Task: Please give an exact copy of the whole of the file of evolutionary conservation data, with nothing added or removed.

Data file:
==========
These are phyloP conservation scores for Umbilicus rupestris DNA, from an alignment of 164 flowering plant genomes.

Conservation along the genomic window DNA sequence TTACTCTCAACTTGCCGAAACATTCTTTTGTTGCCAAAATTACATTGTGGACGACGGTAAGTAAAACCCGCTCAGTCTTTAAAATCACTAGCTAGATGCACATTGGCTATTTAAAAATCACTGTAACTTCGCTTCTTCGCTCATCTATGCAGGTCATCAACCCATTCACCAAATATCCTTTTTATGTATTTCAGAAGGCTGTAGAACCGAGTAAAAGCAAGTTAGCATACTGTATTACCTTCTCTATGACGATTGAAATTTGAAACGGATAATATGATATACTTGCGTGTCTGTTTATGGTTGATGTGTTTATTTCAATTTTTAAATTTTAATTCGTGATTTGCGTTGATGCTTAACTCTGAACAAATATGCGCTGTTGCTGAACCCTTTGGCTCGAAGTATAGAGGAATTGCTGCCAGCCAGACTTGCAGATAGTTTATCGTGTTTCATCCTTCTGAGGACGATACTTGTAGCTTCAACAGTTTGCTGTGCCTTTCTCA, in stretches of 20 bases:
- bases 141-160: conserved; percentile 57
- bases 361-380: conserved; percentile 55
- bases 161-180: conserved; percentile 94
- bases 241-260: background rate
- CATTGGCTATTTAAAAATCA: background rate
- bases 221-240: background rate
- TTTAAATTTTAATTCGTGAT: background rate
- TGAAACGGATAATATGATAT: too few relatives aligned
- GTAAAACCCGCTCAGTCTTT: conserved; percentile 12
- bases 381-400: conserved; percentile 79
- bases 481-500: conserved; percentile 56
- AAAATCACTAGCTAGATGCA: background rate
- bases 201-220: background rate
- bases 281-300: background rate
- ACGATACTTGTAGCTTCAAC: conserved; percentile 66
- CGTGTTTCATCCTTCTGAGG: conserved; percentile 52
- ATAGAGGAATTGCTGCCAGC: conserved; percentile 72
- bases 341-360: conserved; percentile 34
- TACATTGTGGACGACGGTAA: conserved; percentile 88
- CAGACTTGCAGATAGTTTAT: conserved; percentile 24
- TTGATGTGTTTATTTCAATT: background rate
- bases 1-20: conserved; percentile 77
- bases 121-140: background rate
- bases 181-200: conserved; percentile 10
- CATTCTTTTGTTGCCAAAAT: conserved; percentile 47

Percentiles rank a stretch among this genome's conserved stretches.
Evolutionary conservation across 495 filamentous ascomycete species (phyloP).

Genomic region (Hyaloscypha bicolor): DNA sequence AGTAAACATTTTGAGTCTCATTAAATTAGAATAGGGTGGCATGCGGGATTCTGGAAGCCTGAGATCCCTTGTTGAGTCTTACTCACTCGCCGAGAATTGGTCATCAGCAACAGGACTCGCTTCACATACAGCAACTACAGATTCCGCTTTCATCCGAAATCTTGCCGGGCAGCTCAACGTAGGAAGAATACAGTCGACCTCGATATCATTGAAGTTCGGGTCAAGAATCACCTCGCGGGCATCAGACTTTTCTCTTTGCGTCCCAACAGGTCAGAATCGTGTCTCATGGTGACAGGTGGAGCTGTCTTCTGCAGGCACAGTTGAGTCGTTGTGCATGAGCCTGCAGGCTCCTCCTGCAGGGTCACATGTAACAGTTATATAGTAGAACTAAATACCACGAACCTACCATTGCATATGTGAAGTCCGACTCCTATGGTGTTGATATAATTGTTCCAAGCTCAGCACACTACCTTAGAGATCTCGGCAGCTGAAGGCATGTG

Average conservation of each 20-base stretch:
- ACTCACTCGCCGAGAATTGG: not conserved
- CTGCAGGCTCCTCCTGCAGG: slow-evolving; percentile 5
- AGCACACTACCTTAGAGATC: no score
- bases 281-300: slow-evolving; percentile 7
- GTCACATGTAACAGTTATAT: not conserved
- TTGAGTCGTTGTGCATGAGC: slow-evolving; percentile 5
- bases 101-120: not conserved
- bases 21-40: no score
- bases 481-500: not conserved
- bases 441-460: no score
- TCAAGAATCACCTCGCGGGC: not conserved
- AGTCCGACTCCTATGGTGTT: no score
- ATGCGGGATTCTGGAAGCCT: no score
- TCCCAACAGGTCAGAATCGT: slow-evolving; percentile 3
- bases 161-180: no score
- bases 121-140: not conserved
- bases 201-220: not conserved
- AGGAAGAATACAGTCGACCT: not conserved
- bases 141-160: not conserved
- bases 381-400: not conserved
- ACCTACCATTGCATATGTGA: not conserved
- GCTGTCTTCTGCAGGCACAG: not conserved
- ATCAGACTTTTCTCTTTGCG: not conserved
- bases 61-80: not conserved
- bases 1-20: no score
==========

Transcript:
These are phyloP conservation scores for Umbilicus rupestris DNA, from an alignment of 164 flowering plant genomes.

Conservation along the genomic window DNA sequence TTACTCTCAACTTGCCGAAACATTCTTTTGTTGCCAAAATTACATTGTGGACGACGGTAAGTAAAACCCGCTCAGTCTTTAAAATCACTAGCTAGATGCACATTGGCTATTTAAAAATCACTGTAACTTCGCTTCTTCGCTCATCTATGCAGGTCATCAACCCATTCACCAAATATCCTTTTTATGTATTTCAGAAGGCTGTAGAACCGAGTAAAAGCAAGTTAGCATACTGTATTACCTTCTCTATGACGATTGAAATTTGAAACGGATAATATGATATACTTGCGTGTCTGTTTATGGTTGATGTGTTTATTTCAATTTTTAAATTTTAATTCGTGATTTGCGTTGATGCTTAACTCTGAACAAATATGCGCTGTTGCTGAACCCTTTGGCTCGAAGTATAGAGGAATTGCTGCCAGCCAGACTTGCAGATAGTTTATCGTGTTTCATCCTTCTGAGGACGATACTTGTAGCTTCAACAGTTTGCTGTGCCTTTCTCA, in stretches of 20 bases:
- bases 141-160: conserved; percentile 57
- bases 361-380: conserved; percentile 55
- bases 161-180: conserved; percentile 94
- bases 241-260: background rate
- CATTGGCTATTTAAAAATCA: background rate
- bases 221-240: background rate
- TTTAAATTTTAATTCGTGAT: background rate
- TGAAACGGATAATATGATAT: too few relatives aligned
- GTAAAACCCGCTCAGTCTTT: conserved; percentile 12
- bases 381-400: conserved; percentile 79
- bases 481-500: conserved; percentile 56
- AAAATCACTAGCTAGATGCA: background rate
- bases 201-220: background rate
- bases 281-300: background rate
- ACGATACTTGTAGCTTCAAC: conserved; percentile 66
- CGTGTTTCATCCTTCTGAGG: conserved; percentile 52
- ATAGAGGAATTGCTGCCAGC: conserved; percentile 72
- bases 341-360: conserved; percentile 34
- TACATTGTGGACGACGGTAA: conserved; percentile 88
- CAGACTTGCAGATAGTTTAT: conserved; percentile 24
- TTGATGTGTTTATTTCAATT: background rate
- bases 1-20: conserved; percentile 77
- bases 121-140: background rate
- bases 181-200: conserved; percentile 10
- CATTCTTTTGTTGCCAAAAT: conserved; percentile 47

Percentiles rank a stretch among this genome's conserved stretches.
Evolutionary conservation across 495 filamentous ascomycete species (phyloP).

Genomic region (Hyaloscypha bicolor): DNA sequence AGTAAACATTTTGAGTCTCATTAAATTAGAATAGGGTGGCATGCGGGATTCTGGAAGCCTGAGATCCCTTGTTGAGTCTTACTCACTCGCCGAGAATTGGTCATCAGCAACAGGACTCGCTTCACATACAGCAACTACAGATTCCGCTTTCATCCGAAATCTTGCCGGGCAGCTCAACGTAGGAAGAATACAGTCGACCTCGATATCATTGAAGTTCGGGTCAAGAATCACCTCGCGGGCATCAGACTTTTCTCTTTGCGTCCCAACAGGTCAGAATCGTGTCTCATGGTGACAGGTGGAGCTGTCTTCTGCAGGCACAGTTGAGTCGTTGTGCATGAGCCTGCAGGCTCCTCCTGCAGGGTCACATGTAACAGTTATATAGTAGAACTAAATACCACGAACCTACCATTGCATATGTGAAGTCCGACTCCTATGGTGTTGATATAATTGTTCCAAGCTCAGCACACTACCTTAGAGATCTCGGCAGCTGAAGGCATGTG

Average conservation of each 20-base stretch:
- ACTCACTCGCCGAGAATTGG: not conserved
- CTGCAGGCTCCTCCTGCAGG: slow-evolving; percentile 5
- AGCACACTACCTTAGAGATC: no score
- bases 281-300: slow-evolving; percentile 7
- GTCACATGTAACAGTTATAT: not conserved
- TTGAGTCGTTGTGCATGAGC: slow-evolving; percentile 5
- bases 101-120: not conserved
- bases 21-40: no score
- bases 481-500: not conserved
- bases 441-460: no score
- TCAAGAATCACCTCGCGGGC: not conserved
- AGTCCGACTCCTATGGTGTT: no score
- ATGCGGGATTCTGGAAGCCT: no score
- TCCCAACAGGTCAGAATCGT: slow-evolving; percentile 3
- bases 161-180: no score
- bases 121-140: not conserved
- bases 201-220: not conserved
- AGGAAGAATACAGTCGACCT: not conserved
- bases 141-160: not conserved
- bases 381-400: not conserved
- ACCTACCATTGCATATGTGA: not conserved
- GCTGTCTTCTGCAGGCACAG: not conserved
- ATCAGACTTTTCTCTTTGCG: not conserved
- bases 61-80: not conserved
- bases 1-20: no score